Bradley Cooper's weight gain: He can do it, but women can't?
Bradley Cooper's recent 40-pound weight gain is garnering the actor praise, and we're not disputing his hunkiness. However, why is it that men get a pat on the back for packing on the pounds, while women get ostracized? Let's explore.
Photo credit: Andres Otero/WENN2
When Bradley Cooper showed up at the Met Gala on Monday night, the Hangover hunk was packing some noticeable pounds on his typically-lean, muscular frame.
The surplus of pounds — 40, to be exact — is thanks to Cooper's upcoming role in 2015's American Sniper, in which he'll be playing real-life Navy SEAL, Chris Kyle. The actor's new look was lauded by many, with various news outlets calling him a "buff hunk" who had "beefed up" and "looked great."
And, seriously, who are we to argue? We always think Cooper looks adorable, so we're not going to challenge the status quo on that point. What we do take issue with, however, is the societal double standard such comments represent in Hollywood (and beyond).
Why is Cooper described as being buff and fit following his weight gain when so many females in the entertainment industry have been lampooned for doing the same?
When Renée Zellweger packed on 20 pounds to play Bridget Jones, she was called everything from chubby to obese. Her size at the time was 14 — the size of the average American woman.
Zellweger heard so much negativity about the weight gain that she developed anxiety. "I had a panic attack with all the specialists talking about how bad this is for you long-term, putting on that much weight in short periods of time," she admitted.
When svelte Amy Adams was cast in The Fighter, director David O. Russell told her, "I want you to look like a girl who drinks beer." To that end, Adams didn't necessarily gain weight so much as simply not try to lose the last few post-baby pounds she was still carrying on her petite frame. Critics called her "plump."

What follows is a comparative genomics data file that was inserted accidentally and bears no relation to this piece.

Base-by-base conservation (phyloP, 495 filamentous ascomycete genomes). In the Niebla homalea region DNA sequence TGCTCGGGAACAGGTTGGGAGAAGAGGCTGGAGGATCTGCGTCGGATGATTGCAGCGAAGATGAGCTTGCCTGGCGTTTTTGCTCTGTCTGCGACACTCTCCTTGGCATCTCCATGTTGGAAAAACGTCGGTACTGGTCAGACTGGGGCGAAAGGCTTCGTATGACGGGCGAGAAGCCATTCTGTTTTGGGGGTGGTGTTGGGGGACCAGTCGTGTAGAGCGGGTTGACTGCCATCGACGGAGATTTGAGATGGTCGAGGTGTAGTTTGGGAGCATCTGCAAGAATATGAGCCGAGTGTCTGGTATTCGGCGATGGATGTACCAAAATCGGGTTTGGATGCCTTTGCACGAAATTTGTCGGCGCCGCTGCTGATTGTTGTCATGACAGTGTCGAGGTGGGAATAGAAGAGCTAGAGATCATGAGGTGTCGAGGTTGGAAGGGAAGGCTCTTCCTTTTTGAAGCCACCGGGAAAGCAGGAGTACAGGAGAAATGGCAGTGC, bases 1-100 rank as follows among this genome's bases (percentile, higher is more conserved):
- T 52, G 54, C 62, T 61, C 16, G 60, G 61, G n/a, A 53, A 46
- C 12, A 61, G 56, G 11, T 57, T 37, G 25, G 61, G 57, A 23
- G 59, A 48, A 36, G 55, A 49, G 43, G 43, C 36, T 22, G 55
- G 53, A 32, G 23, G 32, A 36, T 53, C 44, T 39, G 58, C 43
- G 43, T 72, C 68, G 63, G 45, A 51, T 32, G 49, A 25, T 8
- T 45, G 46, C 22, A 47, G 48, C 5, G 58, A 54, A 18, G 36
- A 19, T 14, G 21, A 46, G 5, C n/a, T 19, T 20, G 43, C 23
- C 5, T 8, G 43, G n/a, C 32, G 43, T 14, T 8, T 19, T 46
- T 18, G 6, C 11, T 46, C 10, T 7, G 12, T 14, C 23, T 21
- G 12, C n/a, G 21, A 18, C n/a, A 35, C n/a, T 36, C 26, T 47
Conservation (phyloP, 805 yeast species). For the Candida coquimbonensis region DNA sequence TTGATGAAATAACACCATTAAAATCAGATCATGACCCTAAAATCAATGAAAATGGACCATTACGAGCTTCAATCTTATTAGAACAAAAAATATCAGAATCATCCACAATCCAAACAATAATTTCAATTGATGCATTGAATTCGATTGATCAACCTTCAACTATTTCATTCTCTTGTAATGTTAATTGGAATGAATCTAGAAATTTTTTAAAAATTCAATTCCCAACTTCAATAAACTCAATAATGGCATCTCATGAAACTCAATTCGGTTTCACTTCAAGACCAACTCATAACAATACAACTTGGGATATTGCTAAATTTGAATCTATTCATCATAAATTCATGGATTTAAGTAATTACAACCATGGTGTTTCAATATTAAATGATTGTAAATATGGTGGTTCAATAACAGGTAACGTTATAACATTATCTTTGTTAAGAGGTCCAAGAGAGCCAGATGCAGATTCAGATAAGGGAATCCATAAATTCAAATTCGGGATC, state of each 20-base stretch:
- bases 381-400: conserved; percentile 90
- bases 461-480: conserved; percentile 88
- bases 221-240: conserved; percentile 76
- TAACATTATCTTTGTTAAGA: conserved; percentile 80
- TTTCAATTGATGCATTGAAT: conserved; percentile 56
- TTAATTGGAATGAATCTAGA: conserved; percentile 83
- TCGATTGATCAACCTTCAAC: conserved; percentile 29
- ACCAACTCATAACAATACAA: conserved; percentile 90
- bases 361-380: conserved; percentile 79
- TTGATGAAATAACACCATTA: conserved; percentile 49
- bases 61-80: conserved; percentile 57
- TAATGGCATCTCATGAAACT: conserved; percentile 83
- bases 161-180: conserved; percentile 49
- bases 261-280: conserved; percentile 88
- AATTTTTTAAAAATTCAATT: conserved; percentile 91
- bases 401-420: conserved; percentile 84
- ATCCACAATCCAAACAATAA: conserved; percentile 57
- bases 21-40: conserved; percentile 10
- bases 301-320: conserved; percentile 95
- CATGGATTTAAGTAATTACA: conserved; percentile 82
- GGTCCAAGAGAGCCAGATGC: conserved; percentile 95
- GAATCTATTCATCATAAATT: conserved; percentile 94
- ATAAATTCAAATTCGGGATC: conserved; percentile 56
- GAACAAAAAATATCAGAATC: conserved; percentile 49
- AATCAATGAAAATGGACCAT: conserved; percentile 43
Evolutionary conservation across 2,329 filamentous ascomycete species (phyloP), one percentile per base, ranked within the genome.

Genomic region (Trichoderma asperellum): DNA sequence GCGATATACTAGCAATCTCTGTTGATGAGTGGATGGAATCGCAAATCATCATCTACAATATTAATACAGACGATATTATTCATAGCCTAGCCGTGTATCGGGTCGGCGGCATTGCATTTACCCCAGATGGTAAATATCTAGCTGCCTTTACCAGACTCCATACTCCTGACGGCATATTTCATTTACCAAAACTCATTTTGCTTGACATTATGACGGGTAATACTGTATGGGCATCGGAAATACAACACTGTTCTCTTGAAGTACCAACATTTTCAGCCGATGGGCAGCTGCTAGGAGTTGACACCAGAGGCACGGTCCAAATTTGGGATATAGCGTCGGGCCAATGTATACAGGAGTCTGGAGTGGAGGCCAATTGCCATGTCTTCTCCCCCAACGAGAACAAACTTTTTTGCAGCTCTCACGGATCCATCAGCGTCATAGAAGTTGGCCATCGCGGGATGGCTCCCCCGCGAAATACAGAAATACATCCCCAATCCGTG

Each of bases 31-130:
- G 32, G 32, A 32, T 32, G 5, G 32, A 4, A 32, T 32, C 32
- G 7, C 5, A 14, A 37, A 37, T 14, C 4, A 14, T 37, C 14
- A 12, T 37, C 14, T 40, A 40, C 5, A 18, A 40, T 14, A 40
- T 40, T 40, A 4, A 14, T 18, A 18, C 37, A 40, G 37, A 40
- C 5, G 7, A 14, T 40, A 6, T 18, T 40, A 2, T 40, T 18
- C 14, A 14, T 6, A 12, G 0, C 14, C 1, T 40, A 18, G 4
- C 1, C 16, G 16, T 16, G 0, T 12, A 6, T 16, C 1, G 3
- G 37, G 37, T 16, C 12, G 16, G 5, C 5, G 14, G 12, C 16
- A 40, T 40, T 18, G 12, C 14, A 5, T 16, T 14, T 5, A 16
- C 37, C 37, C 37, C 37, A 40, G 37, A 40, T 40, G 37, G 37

You may be countering, "But Cooper is working out and putting on muscle for his role, while Zellweger and Adams weren't."
OK, sure. So what about Kate Bosworth and Hilary Swank, who reportedly gained around 20 pounds for their respective roles as athletes in Blue Crush and Million Dollar Baby? While they may not have been called portly or plump, they were often described as "masculine."
How come a man can gain a little weight and be considered attractive and fit, while a woman is either overweight or too masculine (or, according to gossip rags, harboring a secret baby bump)?
And this isn't just an issue among celebrities. Have you ever noticed how when a regular guy gains weight, people say, "He carries it well?" Of course, when a regular woman is so much as retaining a little water, everyone and their sister is ready to dispense diet pills and exercise advice. Or, in my neck of the woods, people look at her and say something about the pesky pounds, followed by "bless her heart."
Again, we're not knocking Cooper — we think he's fabulous. We just wish women were looked at in an equally-flattering light. I mean, c'mon… when was the last time you can recall a woman (famous or otherwise) being congratulated or praised for gaining weight?